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Questions tagged [contractions]

A contraction of a word is made by omitting certain letters or syllables and bringing together the first and last letters or elements.

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How do I write "Tess is not here" abbreviated?

Being Swedish I am not sure about this: I want to write "Tess is not here" abbreviated. Do I write "Tess's not here" or "Tess' not here"?
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2 votes
1 answer
43 views

Using the short form of the verb 'to be' in continuous aspect

I'm wondering if it is okay to use a short form of "to be" after nouns, as in the sentences: "The women 're working", "The birds're singing".
Iza Lev's user avatar
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1 answer
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can ' what is' be shortened in 'what is it'?

What's it? should be 'What is it?' we don't shorten "what is" in a case like this. only if it is not followed by a continuing phrase. Is the claim from a chat with a stranger true? What's ...
Tim's user avatar
  • 3,841
2 votes
2 answers
104 views

contractions: "I have been" vs "I have a"

I have been waiting here a) I've been waiting here I have a car a) I've a car When it's comes to the first one the abbreviation is corrrect but what about the second one? It seems to be odd but what'...
train bee 282's user avatar
0 votes
1 answer
35 views

<he's vs he is> at the end of a clause

He used to be much better off than he's now. Is the contraction "he's" correct here? Or should it be: He used to be much better off than he is now. The reason why I ask is that I was ...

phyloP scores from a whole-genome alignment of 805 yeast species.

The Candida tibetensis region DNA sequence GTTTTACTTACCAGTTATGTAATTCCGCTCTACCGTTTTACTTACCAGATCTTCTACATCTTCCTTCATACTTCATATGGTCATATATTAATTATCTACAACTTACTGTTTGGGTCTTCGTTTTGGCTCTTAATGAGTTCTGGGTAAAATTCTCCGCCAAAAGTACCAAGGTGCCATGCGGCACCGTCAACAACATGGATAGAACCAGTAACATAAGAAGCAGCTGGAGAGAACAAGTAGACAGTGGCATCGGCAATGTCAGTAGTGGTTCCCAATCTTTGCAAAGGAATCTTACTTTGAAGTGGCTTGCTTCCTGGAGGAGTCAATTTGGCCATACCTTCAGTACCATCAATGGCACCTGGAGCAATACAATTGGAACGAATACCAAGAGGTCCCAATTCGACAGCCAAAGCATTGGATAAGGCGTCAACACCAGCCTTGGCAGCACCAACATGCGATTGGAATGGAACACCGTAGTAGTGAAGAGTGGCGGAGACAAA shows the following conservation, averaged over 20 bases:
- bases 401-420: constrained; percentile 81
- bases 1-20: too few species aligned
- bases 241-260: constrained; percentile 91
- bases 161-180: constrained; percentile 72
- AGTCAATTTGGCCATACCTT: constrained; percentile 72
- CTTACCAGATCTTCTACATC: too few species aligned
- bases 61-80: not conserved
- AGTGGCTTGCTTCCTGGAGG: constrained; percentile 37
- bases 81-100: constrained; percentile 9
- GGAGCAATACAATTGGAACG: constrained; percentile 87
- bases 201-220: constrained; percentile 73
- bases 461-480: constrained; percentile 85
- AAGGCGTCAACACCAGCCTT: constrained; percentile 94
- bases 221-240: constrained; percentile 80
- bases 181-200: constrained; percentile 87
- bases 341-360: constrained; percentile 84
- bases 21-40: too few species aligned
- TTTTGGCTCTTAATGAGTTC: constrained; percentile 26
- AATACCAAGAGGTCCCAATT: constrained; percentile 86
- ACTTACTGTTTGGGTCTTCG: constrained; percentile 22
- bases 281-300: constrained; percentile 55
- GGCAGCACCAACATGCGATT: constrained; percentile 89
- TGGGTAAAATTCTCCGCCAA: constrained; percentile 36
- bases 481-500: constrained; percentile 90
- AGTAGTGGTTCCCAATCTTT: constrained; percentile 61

ForOU's user avatar
  • 1,677
0 votes
2 answers
58 views

condescension and can

We can talk about modal auxiliary verbs in terms of such logical notions as ‘permission’ and ‘necessity’ but, this done, we still have to consider ways in which these notions become remoulded by the ...
gonju yi's user avatar
  • 111
1 vote
1 answer
63 views

Is contracting "I have not been" as "I've not been" idiomatic?

Is it idiomatic to contract I have not as I've not instead of I haven't in the present perfect? For example: I have not been to Canada. As I've not been to Canada. He has not ridden a camel. As He's ...
Pumpkin cake's user avatar
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1 vote
1 answer
187 views

She is as intelligent as I or as I'm [closed]

Let's look at the following sentences. He is better than I'm.(Than is used as Conjunction) =>He is better than I. =>He is better than me.(Than is used as preposition). We've dropped 'am ' from ...